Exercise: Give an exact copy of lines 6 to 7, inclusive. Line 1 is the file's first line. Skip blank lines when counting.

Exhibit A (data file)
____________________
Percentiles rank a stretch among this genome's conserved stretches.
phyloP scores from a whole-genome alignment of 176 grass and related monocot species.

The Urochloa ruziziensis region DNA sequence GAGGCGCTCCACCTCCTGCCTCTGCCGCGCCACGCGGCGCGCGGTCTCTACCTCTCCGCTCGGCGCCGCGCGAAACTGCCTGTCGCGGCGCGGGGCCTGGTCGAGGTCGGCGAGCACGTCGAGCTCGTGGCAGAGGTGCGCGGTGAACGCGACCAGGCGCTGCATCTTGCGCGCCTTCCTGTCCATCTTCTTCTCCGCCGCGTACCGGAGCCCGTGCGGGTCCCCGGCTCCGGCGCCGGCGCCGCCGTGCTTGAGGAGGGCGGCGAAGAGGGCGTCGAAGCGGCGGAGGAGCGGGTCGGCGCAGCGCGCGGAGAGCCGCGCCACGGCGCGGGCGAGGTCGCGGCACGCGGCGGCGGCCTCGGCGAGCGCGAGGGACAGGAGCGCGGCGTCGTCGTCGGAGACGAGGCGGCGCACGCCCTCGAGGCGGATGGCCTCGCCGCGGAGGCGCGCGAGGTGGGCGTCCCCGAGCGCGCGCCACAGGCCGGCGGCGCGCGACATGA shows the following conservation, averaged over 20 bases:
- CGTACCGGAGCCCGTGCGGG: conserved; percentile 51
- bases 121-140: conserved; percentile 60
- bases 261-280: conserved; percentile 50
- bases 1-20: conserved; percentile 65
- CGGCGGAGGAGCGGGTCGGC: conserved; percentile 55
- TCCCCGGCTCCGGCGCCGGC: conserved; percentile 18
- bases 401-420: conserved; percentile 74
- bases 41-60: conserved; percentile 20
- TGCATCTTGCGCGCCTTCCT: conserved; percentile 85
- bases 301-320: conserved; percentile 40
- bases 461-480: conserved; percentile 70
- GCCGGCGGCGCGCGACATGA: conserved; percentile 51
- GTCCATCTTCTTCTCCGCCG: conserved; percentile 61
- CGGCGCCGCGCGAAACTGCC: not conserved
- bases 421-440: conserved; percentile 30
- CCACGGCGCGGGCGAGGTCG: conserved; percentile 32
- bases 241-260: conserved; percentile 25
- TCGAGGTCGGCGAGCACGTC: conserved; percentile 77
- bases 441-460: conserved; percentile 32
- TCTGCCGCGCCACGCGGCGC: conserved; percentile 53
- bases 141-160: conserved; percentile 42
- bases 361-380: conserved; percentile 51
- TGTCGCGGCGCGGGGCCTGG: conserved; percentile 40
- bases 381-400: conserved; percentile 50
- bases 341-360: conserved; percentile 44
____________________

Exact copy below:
- bases 261-280: conserved; percentile 50
- bases 1-20: conserved; percentile 65